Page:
Art review: At the National Gallery of Art, Aquatint: from its origins to Goya? delves into the history and expressive power of a printmaking process.


The painting, included in the exhibition “Aquatint: from its origins to Goya”, uses the techniques of etching and aquatint, but it owes its dramatic side to the latter, which produces areas of tonal rather than lines. You can see the aquatint in the landscape receding into the distance in faded shades of brown – or in the muddy foreground rolling towards his feet like an eerie mist. Her robes, depicted with contrasting shadows, hang over her, while her off-white chest appears in contrast, as if drained of color and air. At the bottom of the page, a caption reads: “I feel like I’m out of breath.

Popularized in Europe in the 1700s, aquatint, named for its resemblance to watercolour, introduced new textures to printmaking. (It works by exposing an acid copper plate through a layer of granulated resin, leaving an evenly pitted surface that creates a wide range of tones in the final print..) Clouds appear luminescent and watery; the smoke spreads over the page, ghostly and gassy; the water seems fluid and dynamic. Francisco Goya, the most famous artist associated with the technique, embraced the haunting potential of aquatint to create harrowing images that confused politics and society in his “Los Caprichos” and “Disasters of War” series.

The rise of aquatint is perhaps not so different from any modern innovation in image making. Some say that color television has reduced the psychological distance between the viewer and the events on screen. And TikTok, a social app full of short ambient videos paired with music, has been credited with a renewed sensitivity to “vibes,” or the emotional energy of a place.

A look at the mysterious “Tomb with Standing Death” (1779/1784) by Louis-Jean Desprez, which shows smoke rising from an altar, or the cozy “Self-Portrait with Wounded Foot” by Joseph Fischer from 1798, which depicts the artist reading in the dark, and you can see how aquatint not only captures the “what” of a place, but also its atmosphere. With a grainy texture and rich shading, aquatint is suitable for the atmosphere – ideal for depicting moonlight dancing on a calm sea or a flickering flame in a claustrophobic interior.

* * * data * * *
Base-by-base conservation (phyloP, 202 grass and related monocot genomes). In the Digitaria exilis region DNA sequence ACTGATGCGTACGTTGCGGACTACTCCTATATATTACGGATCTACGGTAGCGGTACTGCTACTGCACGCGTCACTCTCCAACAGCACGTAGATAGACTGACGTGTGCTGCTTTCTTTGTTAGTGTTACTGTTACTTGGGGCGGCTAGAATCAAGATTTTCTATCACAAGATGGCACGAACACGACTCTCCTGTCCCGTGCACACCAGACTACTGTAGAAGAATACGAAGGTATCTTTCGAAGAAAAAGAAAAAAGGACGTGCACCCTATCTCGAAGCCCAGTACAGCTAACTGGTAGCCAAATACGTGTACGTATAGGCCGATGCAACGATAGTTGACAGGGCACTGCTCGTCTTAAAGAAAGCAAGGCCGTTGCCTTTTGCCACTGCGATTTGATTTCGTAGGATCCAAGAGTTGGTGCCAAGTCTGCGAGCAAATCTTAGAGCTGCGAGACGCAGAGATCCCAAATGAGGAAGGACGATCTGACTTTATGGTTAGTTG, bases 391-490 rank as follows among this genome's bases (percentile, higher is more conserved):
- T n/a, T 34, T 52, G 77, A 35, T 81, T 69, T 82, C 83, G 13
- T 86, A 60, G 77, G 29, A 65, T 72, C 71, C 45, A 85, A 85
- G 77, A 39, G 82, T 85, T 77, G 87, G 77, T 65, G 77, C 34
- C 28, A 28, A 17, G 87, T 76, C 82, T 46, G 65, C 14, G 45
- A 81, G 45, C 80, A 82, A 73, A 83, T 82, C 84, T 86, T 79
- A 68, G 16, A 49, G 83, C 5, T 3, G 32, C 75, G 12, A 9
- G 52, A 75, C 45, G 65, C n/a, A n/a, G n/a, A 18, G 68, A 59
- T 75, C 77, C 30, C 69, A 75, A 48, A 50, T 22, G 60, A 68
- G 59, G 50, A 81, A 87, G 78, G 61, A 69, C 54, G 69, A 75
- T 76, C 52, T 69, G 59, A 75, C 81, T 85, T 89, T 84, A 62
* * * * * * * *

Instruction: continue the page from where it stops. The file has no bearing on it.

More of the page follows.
These days, when you can buy “Starry Night” socks and “Great Wave” T-shirts, it’s hard to imagine a time when the art couldn’t be easily replicated. But part of the excitement around aquatint was that it could mimic the qualities of other artistic mediums: painterly brushstrokes, subtle ink tones, flowing watercolors. Compared to older printmaking techniques, which relied on lines and created images with a more mechanical look, aquatint prints appear machine-independent, closer to the artist’s hand.

As expressive as painting, but as reproducible as a woodcut, the process of aquatint was perfected in the 1760s by Jean-Baptiste Le Prince – the first “celebrity of aquatint”, according to the text of the wall – who tried to keep his methods a secret. It was in vain.

As aquatint spread in Europe, it found pragmatic uses. In the show, there is an advertisement in a catalog for a fireplace; works by art collectors who have used it to document their objects; and prints by artists who used it to study other artists. In a way, what is presented are 18th century fixations, the images that people wanted to multiply: a healthy dose of neoclassical imagery; copies of old masters; popular Russian scenes from The Prince; and the occasional volcano – which could be rendered with greater scientific accuracy through aquatint.

But the aquatint did more than reproduce the past. The medium seems almost skewed towards darkness, and ultimately the darkness of the present became its most compelling subject matter.

In 1797, Giovanni De Pian was commissioned by the Venetian government to make engravings reflecting the decrepit and inhuman state of the prisons. They show figures of exaggerated dimensions, crammed into small underground cells, whose damp walls seem to be crushed on all sides. Here, the medium’s dark, cloudy texture appears as a constricted vision at the edges of the view.

Francisco Goya, the longtime Spanish court painter, could surely have adopted the aquatint process for the same reasons as some earlier artists: as an expression of technical skill. But instead, he created surreal, almost unbalanced scenes that criticized politicians, war and inequality.

In “Nada” (1810/1820), from the “Disasters of War” series, a skeletal figure lies, half-buried, as if struggling to rise from the grave. His white lips and black eyes are raw with pain – his chest fuzzy and blotchy, as if lit by headlights, just outside the frame. “And they still don’t leave!” (1799) shows a single, emaciated man struggling to prevent a wall from collapsing onto the mutilated, emaciated figures at his feet. Above, a grayness hovers in the sky, ready to descend with unwavering finality.

Like any new technology, aquatint, in its early days, embraced an idealism, found in prints depicting fantasies of classical antiquity. But Goya and De Pian took it beyond that, exposing injustices hidden in public view – and often in the conscious mind – with gnawing nihilism. Their subjects were the outcasts and the depraved. Paradoxically, because it tends towards obscurity, aquatint has the power for them to bring to light the darkest truths of reality.

Aquatint: from its origins to Goya

National Gallery of Art, West Building, Sixth Street and Constitution Avenue NW. 202-737-4215.


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